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Freethought Today · April 2016

Published by the Freedom From Religion Foundation, Inc.

FFRF launches ‘I’m Secular and I Vote’ campaign

FFRF hopes to engage the millions of non-religious voters with its new "I'm Secular and I Vote" campaign ahead of the 2016 presidential election.

"Since President Obama was first elected, the number of religiously unaffiliated adults in America has grown by nearly 20 million," said FFRF Co-President Annie Laurie Gaylor. "Still, most candidates and media outlets focus their time on traditional religious groups, so we're taking action to be more vocal and coordinated as a demographic that should not be ignored."

A fresh ad campaign featuring John F. Kennedy aired in 21 major television markets during The Late Show with Stephen Colbert for two weeks in March. The commercial depicts the famous lines delivered by presidential candidate John F. Kennedy to the Greater Houston Ministerial Association in 1960: "I believe in an America where the separation of church and state is absolute, where no religious body seeks to impose its will directly or indirectly on the general populace."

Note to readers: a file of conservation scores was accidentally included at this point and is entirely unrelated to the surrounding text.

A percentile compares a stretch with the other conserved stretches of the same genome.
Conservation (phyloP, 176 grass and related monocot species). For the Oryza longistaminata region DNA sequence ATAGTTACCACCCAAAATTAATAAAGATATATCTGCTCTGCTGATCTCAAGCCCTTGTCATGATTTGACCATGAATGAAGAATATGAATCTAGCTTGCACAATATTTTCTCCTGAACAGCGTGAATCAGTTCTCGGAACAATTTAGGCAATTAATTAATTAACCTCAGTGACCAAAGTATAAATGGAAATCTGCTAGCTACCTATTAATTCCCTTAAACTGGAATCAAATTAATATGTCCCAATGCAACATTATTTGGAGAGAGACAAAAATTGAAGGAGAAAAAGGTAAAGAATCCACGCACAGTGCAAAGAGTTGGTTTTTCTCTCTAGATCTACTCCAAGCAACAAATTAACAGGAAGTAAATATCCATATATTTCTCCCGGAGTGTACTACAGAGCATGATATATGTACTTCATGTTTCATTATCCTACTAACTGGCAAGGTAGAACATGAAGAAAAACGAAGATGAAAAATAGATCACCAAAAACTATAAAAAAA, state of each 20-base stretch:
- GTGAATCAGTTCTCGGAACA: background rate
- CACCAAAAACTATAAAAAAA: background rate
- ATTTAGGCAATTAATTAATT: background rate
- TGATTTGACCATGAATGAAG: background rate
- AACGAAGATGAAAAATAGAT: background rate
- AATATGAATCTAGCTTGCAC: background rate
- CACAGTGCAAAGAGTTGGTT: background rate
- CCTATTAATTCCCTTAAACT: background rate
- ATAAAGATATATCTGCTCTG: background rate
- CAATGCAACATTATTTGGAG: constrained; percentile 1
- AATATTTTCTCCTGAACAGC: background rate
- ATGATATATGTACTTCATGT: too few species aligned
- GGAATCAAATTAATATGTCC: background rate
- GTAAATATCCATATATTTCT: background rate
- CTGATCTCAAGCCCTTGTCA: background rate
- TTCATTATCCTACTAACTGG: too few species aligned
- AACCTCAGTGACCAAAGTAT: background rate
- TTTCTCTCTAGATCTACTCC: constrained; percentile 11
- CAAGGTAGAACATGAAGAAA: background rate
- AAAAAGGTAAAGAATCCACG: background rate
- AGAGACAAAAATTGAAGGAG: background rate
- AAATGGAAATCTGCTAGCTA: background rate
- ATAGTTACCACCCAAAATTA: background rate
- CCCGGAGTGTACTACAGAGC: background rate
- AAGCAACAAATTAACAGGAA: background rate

FFRF also plans to reach out to voters through its chapters, paid digital media ads, efforts to mobilize students on college campuses, and coordination with the nation's other major freethought associations as part of the June 4 Reason Rally in Washington, D.C.

A major Pew Research survey recently found 23 percent of the U.S. population is now religiously unaffiliated, with 19 million new adults since 2007 classifying their religious affiliation as atheist, agnostic or nothing in particular, a trend Pew says is being driven primarily by young adults. A third of Millennials now identify as non-religious.

"Much of the movement away from religion in America is being driven by Millennials, many of whom will be voting for the first time this year," said FFRF Co-President Dan Barker. "We need secular voters to be vocal about their beliefs, or lack thereof, while rejecting efforts to push religious dogma on the nation."

FFRF will be working with its 23,500 members, 20 chapters across America and through secular student alliances to encourage supporters to register to vote, attend and speak out on secularism at political events and submit op-eds to local and campus newspapers. FFRF also launched a student essay contest with thousands of dollars in prizes, and will distribute "I'm Secular and I Vote" buttons, T-shirts, bumper stickers and educational material across the country.